Perhaps it was a strange upbringing, and one I hadn’t consented to. But really, what child does? Still, I knew when I became a legal adult, I could explore various faiths in more detail, if I so desired, or I could participate in the experiment with as clean of a slate as possible. When I turned 18 I made my choice.

I knew that my parents would take every precaution to make the experience as safe as possible. I was their child after all, and I know they wanted to bring me back. The hope was that when I crossed over I’d have no expectations, and thus when I was revived I’d have had an objective and impartial experience. I had no idea what I’d see and I felt no fear. Still, I was excited and curious. This was what my parents had raised me to do.

I remember the feeling of being lowered into the darkness of the saline tank, my blood being cooled, and my heartbeat slowing down. Then I was a bodiless awareness floating in darkness. Far off in that infinite nothingness I saw a distant light—merely a spark, but one that seemed to be increasing in size as I rushed towards it or it rushed towards me. Then, I was surrounded by the light, and in it I could see a shape approaching. It was a figure of light and energy, and it welcomed me without words. It was an ambassador from the other side, and I could feel its joy at meeting me.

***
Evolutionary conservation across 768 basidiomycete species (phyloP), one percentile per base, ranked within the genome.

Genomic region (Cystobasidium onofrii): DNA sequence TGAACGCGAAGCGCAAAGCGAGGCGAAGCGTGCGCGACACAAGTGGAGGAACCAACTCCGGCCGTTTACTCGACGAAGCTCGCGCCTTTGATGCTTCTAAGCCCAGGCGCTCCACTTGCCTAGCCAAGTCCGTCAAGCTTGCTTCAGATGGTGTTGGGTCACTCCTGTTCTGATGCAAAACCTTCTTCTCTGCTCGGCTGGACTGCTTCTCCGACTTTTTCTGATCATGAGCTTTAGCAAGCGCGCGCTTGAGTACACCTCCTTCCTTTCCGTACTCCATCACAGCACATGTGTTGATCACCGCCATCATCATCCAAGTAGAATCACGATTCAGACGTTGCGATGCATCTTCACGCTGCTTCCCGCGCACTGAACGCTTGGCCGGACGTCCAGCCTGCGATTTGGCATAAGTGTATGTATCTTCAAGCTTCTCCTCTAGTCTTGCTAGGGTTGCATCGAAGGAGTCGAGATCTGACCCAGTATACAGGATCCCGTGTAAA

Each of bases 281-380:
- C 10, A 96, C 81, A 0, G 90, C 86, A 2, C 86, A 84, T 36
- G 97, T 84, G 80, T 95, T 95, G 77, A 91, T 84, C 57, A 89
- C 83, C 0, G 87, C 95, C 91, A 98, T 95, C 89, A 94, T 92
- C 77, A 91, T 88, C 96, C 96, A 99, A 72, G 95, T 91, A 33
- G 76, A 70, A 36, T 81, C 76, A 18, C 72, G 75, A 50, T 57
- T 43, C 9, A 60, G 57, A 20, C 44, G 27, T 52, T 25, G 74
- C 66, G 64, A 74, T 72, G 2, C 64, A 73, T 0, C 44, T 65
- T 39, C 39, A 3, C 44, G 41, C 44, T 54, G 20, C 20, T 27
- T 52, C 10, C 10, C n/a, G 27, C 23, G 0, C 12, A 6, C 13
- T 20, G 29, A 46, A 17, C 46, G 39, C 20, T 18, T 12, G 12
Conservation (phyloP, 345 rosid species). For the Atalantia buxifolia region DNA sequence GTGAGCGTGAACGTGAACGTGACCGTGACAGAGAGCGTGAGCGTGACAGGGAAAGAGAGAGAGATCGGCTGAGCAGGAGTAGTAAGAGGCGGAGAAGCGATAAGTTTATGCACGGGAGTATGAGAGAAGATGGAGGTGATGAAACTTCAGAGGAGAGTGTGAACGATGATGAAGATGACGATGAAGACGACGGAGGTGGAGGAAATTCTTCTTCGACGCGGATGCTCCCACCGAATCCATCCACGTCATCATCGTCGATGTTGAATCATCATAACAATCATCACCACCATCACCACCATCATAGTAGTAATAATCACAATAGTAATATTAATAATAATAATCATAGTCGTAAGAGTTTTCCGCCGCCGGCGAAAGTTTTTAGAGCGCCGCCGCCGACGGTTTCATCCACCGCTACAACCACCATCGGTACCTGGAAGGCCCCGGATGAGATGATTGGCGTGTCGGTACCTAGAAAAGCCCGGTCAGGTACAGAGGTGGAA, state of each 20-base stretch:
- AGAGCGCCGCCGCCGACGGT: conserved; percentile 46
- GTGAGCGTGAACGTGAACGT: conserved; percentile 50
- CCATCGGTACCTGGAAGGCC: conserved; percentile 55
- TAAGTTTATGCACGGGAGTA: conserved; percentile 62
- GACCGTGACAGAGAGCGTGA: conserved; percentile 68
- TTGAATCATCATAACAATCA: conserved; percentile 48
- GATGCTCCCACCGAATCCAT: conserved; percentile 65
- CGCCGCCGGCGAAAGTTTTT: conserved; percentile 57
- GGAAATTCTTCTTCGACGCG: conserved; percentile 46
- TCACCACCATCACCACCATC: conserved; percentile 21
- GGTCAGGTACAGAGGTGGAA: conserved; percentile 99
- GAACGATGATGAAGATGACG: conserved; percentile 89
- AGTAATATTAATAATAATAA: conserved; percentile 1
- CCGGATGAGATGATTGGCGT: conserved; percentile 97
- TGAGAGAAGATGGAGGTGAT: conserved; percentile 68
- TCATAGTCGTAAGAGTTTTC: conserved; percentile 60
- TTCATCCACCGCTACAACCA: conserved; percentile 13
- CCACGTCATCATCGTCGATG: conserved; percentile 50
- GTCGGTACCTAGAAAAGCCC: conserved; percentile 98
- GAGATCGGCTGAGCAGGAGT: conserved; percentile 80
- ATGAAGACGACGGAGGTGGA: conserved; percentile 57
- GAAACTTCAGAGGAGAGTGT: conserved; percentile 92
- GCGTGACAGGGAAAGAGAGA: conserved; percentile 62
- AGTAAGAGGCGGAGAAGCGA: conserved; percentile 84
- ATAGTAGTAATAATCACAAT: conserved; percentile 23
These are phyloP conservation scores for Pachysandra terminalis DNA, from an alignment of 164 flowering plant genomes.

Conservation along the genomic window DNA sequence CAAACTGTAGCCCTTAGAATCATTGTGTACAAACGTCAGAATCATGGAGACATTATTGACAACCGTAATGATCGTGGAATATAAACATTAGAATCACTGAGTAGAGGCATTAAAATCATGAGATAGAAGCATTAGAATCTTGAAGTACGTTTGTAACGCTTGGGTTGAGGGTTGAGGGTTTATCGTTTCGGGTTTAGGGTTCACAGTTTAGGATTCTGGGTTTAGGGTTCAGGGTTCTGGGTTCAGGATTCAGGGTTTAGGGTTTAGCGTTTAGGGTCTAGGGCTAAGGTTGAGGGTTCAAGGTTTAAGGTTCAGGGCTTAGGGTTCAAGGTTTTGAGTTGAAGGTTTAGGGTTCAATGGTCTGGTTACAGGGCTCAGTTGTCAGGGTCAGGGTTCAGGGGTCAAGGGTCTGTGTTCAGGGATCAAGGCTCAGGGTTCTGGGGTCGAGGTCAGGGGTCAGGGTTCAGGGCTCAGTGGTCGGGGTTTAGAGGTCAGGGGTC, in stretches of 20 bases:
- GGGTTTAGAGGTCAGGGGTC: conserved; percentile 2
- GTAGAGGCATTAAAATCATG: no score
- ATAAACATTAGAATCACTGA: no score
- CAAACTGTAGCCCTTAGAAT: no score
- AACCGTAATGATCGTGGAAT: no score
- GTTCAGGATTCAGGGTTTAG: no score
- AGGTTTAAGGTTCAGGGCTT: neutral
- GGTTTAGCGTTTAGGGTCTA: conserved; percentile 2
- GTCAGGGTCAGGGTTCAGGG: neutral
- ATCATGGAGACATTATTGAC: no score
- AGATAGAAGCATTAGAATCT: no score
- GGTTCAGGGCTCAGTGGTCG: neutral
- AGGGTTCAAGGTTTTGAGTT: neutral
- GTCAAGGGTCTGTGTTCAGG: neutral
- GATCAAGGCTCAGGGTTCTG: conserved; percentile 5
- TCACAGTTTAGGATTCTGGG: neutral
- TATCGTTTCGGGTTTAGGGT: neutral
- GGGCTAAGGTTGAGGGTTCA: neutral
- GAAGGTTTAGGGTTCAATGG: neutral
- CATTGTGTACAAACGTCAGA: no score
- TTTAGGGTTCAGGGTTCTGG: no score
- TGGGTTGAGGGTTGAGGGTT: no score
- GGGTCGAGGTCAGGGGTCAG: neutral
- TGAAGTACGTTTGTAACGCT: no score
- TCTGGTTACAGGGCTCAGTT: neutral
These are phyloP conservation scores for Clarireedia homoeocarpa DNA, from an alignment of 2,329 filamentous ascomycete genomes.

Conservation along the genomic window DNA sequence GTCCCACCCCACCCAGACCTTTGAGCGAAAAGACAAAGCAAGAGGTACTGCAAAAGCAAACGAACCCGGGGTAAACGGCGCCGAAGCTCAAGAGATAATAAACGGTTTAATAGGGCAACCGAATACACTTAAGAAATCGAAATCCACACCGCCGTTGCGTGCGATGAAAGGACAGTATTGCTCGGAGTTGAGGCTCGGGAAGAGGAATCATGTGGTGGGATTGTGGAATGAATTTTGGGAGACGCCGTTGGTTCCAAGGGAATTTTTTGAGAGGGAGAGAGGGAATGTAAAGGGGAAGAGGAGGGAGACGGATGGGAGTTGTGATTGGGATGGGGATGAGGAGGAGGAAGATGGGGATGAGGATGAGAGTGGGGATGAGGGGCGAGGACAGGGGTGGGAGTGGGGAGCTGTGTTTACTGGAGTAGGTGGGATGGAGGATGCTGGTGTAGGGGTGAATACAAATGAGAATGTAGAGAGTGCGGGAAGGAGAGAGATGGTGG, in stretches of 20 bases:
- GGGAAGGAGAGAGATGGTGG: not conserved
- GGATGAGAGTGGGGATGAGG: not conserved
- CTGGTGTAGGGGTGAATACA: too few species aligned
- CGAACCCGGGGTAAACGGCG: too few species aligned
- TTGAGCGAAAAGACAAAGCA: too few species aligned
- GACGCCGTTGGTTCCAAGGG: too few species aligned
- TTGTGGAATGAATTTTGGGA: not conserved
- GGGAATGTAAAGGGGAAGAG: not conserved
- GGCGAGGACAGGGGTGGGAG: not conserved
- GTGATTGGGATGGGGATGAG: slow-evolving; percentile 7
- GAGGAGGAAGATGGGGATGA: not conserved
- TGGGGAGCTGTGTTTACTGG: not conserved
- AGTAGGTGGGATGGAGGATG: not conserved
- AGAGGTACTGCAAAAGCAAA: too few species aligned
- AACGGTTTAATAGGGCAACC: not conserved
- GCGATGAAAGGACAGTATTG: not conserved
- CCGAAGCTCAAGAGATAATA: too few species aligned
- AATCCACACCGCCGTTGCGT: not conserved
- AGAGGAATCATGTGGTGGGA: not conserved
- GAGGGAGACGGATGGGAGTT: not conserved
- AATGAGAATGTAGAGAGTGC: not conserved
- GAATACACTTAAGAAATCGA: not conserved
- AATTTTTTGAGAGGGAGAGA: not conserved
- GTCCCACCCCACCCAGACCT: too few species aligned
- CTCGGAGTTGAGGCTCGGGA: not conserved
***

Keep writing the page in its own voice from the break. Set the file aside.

We communicated wordlessly, and this is what it shared. Physical reality is an incubator for self-awareness. That for intelligent self-aware entities to come into being, it’s necessary for them to form in a realm in which there was space in which to navigate, linear time in which to change and grow, and other emergent beings and physical limitations to learn from and be tested against. The physical realm was a womb, nest, and nursery—a literal space in which awareness could be generated, grow, and mature, until it was ready to be released by death to be born anew into a larger immaterial realm, to an indescribable and unimaginable destiny.

Earth, a beautiful thriving blue gem, was one incubator of life among many—but it was threatened. Within a few generations it would become increasingly uninhabitable and hostile to physical life. The ambassador was tasked with passing that information along to me—to us. They wanted us to know that while Earth was our cradle, all planetary dependent life was inherently fragile. The universe was an unfriendly place for planets. Meteors, solar flares, environmental changes, the flipping of magnetic poles, the discoveries of uncontrollable energies—all these things could make them inhospitable. So, for all intelligent species, there came a point where they were warned about the fragility of their cradle, and that it was time to move on.

The ambassador told me all life is precious, and in the darkness of space there are infinite bright lights to rush towards. The universe is waiting and it welcomes our arrival.